In b4 "What happened in Greece?"

While I was preparing my departure for a "epic" journey to Greece, my intention was to write posts on a regular basis so all those interested back in Portugal and UA could follow my dissertation progress and relevant shenanigans.

And if you have been paying attention to the blog, you know that's not really what happened.

 

I did write a couple of posts during my first months in Trikala and uploaded photos until our trip to Meteora. And then, there was silence. No more photos, no more blog posts until the very last one describing my daily life in Trikala.

You may be wondering what happened during that period from the end of March to the end of June.

 

I can tell you this much: if I were to write a blog entry inside that time span, it would not be pretty. Instead of the cheerful and informative posts I take pride in writing, you would be greeted with depressive laments against everything and everyone colored with cussing words that would make green frogs turn red.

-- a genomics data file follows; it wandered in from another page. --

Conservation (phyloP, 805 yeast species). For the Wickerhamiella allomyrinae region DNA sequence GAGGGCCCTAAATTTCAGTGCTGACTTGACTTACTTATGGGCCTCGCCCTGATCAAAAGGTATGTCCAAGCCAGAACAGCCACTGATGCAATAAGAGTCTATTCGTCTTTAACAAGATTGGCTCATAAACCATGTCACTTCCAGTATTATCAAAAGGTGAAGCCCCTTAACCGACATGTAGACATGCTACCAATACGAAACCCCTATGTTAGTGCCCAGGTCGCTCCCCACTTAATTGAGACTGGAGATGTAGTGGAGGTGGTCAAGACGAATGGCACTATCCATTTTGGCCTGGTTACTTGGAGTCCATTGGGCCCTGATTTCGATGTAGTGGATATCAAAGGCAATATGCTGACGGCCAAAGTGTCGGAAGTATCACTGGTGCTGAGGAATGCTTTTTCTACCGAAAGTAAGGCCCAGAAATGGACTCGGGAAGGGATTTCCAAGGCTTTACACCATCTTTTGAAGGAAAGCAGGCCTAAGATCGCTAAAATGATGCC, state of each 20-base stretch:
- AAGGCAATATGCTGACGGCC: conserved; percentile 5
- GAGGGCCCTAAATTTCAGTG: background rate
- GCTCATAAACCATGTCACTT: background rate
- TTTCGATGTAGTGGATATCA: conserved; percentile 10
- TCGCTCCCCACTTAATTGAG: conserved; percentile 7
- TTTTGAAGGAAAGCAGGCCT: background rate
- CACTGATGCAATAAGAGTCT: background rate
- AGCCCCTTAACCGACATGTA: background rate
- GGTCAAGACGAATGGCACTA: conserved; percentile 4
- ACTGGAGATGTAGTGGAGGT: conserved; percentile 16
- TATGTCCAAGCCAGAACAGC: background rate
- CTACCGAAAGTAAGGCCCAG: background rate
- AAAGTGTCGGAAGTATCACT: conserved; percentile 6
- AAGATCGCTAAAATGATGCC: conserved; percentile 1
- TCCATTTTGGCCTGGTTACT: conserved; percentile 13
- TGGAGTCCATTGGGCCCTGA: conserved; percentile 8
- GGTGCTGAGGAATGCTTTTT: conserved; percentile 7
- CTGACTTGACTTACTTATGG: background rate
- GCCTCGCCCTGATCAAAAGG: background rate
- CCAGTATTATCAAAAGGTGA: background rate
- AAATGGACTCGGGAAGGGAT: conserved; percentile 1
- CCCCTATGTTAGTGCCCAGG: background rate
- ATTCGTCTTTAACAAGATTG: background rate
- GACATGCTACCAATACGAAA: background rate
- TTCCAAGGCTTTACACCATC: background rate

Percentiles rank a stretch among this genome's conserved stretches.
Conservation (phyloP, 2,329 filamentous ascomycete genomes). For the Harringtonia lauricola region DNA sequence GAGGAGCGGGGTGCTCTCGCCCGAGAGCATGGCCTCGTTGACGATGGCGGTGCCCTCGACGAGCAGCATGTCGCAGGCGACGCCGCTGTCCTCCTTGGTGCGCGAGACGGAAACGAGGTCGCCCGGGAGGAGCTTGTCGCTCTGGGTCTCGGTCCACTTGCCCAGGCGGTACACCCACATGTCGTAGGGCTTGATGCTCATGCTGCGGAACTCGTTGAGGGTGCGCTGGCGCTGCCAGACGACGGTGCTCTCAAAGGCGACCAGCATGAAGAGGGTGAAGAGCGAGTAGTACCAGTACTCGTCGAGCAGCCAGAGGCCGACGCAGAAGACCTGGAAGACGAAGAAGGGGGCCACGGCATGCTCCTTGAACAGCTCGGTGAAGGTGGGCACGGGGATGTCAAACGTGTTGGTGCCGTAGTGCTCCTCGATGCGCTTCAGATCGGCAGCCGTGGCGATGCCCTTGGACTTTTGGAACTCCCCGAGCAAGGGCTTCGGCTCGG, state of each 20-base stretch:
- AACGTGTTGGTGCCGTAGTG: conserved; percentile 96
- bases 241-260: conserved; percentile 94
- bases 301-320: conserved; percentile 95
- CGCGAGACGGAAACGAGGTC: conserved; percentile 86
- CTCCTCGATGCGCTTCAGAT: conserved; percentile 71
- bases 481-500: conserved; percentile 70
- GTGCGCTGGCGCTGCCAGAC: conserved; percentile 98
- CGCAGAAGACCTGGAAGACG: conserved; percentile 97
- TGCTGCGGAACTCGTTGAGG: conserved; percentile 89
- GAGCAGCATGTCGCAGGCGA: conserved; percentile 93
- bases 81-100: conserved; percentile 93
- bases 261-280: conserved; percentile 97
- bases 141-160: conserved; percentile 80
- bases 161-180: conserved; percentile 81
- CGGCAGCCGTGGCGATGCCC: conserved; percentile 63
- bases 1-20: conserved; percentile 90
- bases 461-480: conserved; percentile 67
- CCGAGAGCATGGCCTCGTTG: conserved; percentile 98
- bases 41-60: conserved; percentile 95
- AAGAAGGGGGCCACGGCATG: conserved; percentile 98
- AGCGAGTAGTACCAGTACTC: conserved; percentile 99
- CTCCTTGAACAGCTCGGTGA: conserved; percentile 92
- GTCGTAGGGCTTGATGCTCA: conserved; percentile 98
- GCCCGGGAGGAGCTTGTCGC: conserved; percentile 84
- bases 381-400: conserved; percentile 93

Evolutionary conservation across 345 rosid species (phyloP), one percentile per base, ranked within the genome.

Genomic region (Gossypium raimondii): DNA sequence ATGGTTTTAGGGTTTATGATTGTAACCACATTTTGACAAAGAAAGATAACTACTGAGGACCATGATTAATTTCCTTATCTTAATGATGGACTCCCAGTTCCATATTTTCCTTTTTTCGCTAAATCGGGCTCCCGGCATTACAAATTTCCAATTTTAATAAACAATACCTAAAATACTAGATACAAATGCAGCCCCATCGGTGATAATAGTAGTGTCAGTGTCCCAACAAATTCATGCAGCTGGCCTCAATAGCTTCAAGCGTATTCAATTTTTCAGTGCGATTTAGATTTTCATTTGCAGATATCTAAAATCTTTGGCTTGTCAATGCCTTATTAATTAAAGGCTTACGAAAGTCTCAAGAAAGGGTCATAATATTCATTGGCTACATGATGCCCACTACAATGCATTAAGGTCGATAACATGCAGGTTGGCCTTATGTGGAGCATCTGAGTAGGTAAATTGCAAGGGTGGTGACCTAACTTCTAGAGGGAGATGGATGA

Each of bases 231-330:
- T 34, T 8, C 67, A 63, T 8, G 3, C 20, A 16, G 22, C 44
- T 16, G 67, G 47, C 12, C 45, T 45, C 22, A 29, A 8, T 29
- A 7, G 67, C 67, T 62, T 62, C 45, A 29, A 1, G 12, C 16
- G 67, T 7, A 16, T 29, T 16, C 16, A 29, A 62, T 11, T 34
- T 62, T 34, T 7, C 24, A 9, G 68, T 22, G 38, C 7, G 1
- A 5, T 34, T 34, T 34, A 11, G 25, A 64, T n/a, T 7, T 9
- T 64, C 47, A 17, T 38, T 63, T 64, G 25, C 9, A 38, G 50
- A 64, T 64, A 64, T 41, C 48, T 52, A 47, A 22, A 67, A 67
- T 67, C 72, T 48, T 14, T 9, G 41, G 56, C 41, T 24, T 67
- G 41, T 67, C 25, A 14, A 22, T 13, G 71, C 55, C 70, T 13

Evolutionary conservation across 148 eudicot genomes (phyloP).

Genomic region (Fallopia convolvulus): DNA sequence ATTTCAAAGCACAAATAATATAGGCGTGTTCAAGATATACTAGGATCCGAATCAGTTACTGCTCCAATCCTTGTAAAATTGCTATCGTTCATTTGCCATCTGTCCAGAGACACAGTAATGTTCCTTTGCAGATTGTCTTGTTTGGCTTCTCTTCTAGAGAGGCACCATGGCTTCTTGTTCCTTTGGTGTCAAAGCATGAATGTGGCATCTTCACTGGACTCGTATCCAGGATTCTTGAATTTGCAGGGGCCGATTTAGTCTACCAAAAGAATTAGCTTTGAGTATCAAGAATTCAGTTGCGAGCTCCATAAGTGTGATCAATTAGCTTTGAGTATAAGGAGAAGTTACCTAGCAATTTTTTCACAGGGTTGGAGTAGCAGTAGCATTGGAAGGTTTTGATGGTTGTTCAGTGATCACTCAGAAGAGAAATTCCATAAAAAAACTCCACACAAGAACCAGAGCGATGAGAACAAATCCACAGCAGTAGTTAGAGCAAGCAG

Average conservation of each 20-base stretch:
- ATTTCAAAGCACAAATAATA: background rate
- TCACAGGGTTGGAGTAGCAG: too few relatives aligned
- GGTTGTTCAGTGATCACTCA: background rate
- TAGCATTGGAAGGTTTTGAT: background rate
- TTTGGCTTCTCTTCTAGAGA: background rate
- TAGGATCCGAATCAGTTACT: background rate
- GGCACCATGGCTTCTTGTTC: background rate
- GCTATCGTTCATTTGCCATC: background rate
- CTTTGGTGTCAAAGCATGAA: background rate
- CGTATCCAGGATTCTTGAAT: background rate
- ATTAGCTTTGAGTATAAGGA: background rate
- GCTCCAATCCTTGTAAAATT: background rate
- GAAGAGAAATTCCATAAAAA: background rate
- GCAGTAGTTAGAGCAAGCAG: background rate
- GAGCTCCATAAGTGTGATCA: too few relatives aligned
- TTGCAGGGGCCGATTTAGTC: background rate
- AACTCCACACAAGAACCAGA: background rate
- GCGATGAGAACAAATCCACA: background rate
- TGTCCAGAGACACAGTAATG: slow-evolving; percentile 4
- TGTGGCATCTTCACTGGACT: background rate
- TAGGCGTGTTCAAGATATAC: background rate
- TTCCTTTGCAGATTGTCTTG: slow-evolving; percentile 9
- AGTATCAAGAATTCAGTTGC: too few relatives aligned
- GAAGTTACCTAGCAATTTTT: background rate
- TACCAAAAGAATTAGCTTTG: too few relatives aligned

It wasn't just the dissertation project that had its ups and downs. That was probably the least of my concerns compared with everything else. And to tell you the truth, I was a little ashamed of the progress at the time, and I only wanted to post about it once I had something decent and worth of being part of a master degree dissertation.

 

I had to face unnecessary drama inside the apartment because of a water heater. We had problems with someone who refused to pay part of his bill and planned on taking financial advantage from us under the excuse of "lessons of responsibility". I returned to Trikala every evening in a bus filled with obnoxious students who didn't know how to keep their mouths shut. Spoiled with UA's meals quality, there were times I could barely endure what they gave us to eat in the canteen (there was one night where there was only green peas for dinner. Nothing else.). I kept myself updated with the current riots from Athens, including the one where three people were killed in a bank fire, and avoided Trikala's central square everytime there was a strike. And my family, so far away from me, was in distress as well but for different reasons. Reasons they only told me once I returned to my hometown in Portugal, and it still amazes me how they managed to keep everything hidden for me during months.